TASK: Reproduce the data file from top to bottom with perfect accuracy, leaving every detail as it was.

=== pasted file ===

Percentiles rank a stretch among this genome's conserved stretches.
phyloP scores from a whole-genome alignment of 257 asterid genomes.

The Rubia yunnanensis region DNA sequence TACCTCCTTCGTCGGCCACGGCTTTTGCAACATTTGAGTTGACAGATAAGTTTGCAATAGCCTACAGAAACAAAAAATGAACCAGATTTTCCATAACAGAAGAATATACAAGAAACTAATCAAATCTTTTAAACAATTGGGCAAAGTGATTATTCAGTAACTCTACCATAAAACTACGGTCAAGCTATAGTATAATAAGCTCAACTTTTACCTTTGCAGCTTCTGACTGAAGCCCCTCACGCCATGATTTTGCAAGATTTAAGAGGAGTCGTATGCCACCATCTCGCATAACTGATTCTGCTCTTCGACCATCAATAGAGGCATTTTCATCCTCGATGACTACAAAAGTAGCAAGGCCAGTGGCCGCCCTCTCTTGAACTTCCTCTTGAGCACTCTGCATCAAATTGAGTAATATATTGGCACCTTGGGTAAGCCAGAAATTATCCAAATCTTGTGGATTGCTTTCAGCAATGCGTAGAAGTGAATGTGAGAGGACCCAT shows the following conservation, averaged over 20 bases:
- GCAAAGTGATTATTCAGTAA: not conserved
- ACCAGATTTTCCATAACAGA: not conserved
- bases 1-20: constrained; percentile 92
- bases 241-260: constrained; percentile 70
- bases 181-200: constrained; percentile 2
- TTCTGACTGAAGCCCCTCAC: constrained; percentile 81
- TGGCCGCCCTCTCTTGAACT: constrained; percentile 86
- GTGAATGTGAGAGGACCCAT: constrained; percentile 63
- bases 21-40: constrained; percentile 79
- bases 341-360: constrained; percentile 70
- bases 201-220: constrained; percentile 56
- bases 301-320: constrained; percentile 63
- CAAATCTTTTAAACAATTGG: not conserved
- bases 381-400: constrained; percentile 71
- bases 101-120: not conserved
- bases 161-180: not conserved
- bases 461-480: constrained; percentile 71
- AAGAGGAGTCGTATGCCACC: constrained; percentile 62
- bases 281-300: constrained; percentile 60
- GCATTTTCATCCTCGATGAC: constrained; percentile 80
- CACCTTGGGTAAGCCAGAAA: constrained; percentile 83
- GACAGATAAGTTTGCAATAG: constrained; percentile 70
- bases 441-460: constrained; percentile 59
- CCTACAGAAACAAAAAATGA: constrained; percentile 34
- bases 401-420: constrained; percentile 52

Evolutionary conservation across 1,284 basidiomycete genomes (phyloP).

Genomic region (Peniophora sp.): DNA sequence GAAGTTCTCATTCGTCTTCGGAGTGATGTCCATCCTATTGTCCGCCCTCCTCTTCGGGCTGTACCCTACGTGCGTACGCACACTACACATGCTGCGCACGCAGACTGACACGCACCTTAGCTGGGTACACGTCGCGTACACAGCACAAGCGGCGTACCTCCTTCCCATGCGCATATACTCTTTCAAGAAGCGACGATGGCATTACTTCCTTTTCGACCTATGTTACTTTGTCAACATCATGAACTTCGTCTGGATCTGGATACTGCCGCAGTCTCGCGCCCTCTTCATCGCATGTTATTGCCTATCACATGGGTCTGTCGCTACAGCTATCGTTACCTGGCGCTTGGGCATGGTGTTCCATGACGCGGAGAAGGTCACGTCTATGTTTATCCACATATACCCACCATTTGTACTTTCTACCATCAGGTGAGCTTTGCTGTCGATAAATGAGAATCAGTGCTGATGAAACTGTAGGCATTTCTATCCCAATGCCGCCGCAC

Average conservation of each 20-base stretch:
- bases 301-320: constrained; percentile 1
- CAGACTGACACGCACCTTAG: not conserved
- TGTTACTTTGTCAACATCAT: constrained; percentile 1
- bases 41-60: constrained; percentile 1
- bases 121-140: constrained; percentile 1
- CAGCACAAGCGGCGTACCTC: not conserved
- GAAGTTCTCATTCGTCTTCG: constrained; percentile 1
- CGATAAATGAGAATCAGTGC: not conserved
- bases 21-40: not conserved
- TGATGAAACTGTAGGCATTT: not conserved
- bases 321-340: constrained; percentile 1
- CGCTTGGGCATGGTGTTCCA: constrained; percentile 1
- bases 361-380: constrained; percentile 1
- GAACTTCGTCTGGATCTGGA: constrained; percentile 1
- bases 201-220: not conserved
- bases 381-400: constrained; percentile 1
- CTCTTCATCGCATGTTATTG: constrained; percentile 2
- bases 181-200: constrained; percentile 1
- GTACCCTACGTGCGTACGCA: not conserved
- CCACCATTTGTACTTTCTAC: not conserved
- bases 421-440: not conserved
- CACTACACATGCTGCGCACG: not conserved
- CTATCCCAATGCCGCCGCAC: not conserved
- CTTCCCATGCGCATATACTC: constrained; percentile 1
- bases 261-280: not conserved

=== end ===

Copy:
Percentiles rank a stretch among this genome's conserved stretches.
phyloP scores from a whole-genome alignment of 257 asterid genomes.

The Rubia yunnanensis region DNA sequence TACCTCCTTCGTCGGCCACGGCTTTTGCAACATTTGAGTTGACAGATAAGTTTGCAATAGCCTACAGAAACAAAAAATGAACCAGATTTTCCATAACAGAAGAATATACAAGAAACTAATCAAATCTTTTAAACAATTGGGCAAAGTGATTATTCAGTAACTCTACCATAAAACTACGGTCAAGCTATAGTATAATAAGCTCAACTTTTACCTTTGCAGCTTCTGACTGAAGCCCCTCACGCCATGATTTTGCAAGATTTAAGAGGAGTCGTATGCCACCATCTCGCATAACTGATTCTGCTCTTCGACCATCAATAGAGGCATTTTCATCCTCGATGACTACAAAAGTAGCAAGGCCAGTGGCCGCCCTCTCTTGAACTTCCTCTTGAGCACTCTGCATCAAATTGAGTAATATATTGGCACCTTGGGTAAGCCAGAAATTATCCAAATCTTGTGGATTGCTTTCAGCAATGCGTAGAAGTGAATGTGAGAGGACCCAT shows the following conservation, averaged over 20 bases:
- GCAAAGTGATTATTCAGTAA: not conserved
- ACCAGATTTTCCATAACAGA: not conserved
- bases 1-20: constrained; percentile 92
- bases 241-260: constrained; percentile 70
- bases 181-200: constrained; percentile 2
- TTCTGACTGAAGCCCCTCAC: constrained; percentile 81
- TGGCCGCCCTCTCTTGAACT: constrained; percentile 86
- GTGAATGTGAGAGGACCCAT: constrained; percentile 63
- bases 21-40: constrained; percentile 79
- bases 341-360: constrained; percentile 70
- bases 201-220: constrained; percentile 56
- bases 301-320: constrained; percentile 63
- CAAATCTTTTAAACAATTGG: not conserved
- bases 381-400: constrained; percentile 71
- bases 101-120: not conserved
- bases 161-180: not conserved
- bases 461-480: constrained; percentile 71
- AAGAGGAGTCGTATGCCACC: constrained; percentile 62
- bases 281-300: constrained; percentile 60
- GCATTTTCATCCTCGATGAC: constrained; percentile 80
- CACCTTGGGTAAGCCAGAAA: constrained; percentile 83
- GACAGATAAGTTTGCAATAG: constrained; percentile 70
- bases 441-460: constrained; percentile 59
- CCTACAGAAACAAAAAATGA: constrained; percentile 34
- bases 401-420: constrained; percentile 52

Evolutionary conservation across 1,284 basidiomycete genomes (phyloP).

Genomic region (Peniophora sp.): DNA sequence GAAGTTCTCATTCGTCTTCGGAGTGATGTCCATCCTATTGTCCGCCCTCCTCTTCGGGCTGTACCCTACGTGCGTACGCACACTACACATGCTGCGCACGCAGACTGACACGCACCTTAGCTGGGTACACGTCGCGTACACAGCACAAGCGGCGTACCTCCTTCCCATGCGCATATACTCTTTCAAGAAGCGACGATGGCATTACTTCCTTTTCGACCTATGTTACTTTGTCAACATCATGAACTTCGTCTGGATCTGGATACTGCCGCAGTCTCGCGCCCTCTTCATCGCATGTTATTGCCTATCACATGGGTCTGTCGCTACAGCTATCGTTACCTGGCGCTTGGGCATGGTGTTCCATGACGCGGAGAAGGTCACGTCTATGTTTATCCACATATACCCACCATTTGTACTTTCTACCATCAGGTGAGCTTTGCTGTCGATAAATGAGAATCAGTGCTGATGAAACTGTAGGCATTTCTATCCCAATGCCGCCGCAC

Average conservation of each 20-base stretch:
- bases 301-320: constrained; percentile 1
- CAGACTGACACGCACCTTAG: not conserved
- TGTTACTTTGTCAACATCAT: constrained; percentile 1
- bases 41-60: constrained; percentile 1
- bases 121-140: constrained; percentile 1
- CAGCACAAGCGGCGTACCTC: not conserved
- GAAGTTCTCATTCGTCTTCG: constrained; percentile 1
- CGATAAATGAGAATCAGTGC: not conserved
- bases 21-40: not conserved
- TGATGAAACTGTAGGCATTT: not conserved
- bases 321-340: constrained; percentile 1
- CGCTTGGGCATGGTGTTCCA: constrained; percentile 1
- bases 361-380: constrained; percentile 1
- GAACTTCGTCTGGATCTGGA: constrained; percentile 1
- bases 201-220: not conserved
- bases 381-400: constrained; percentile 1
- CTCTTCATCGCATGTTATTG: constrained; percentile 2
- bases 181-200: constrained; percentile 1
- GTACCCTACGTGCGTACGCA: not conserved
- CCACCATTTGTACTTTCTAC: not conserved
- bases 421-440: not conserved
- CACTACACATGCTGCGCACG: not conserved
- CTATCCCAATGCCGCCGCAC: not conserved
- CTTCCCATGCGCATATACTC: constrained; percentile 1
- bases 261-280: not conserved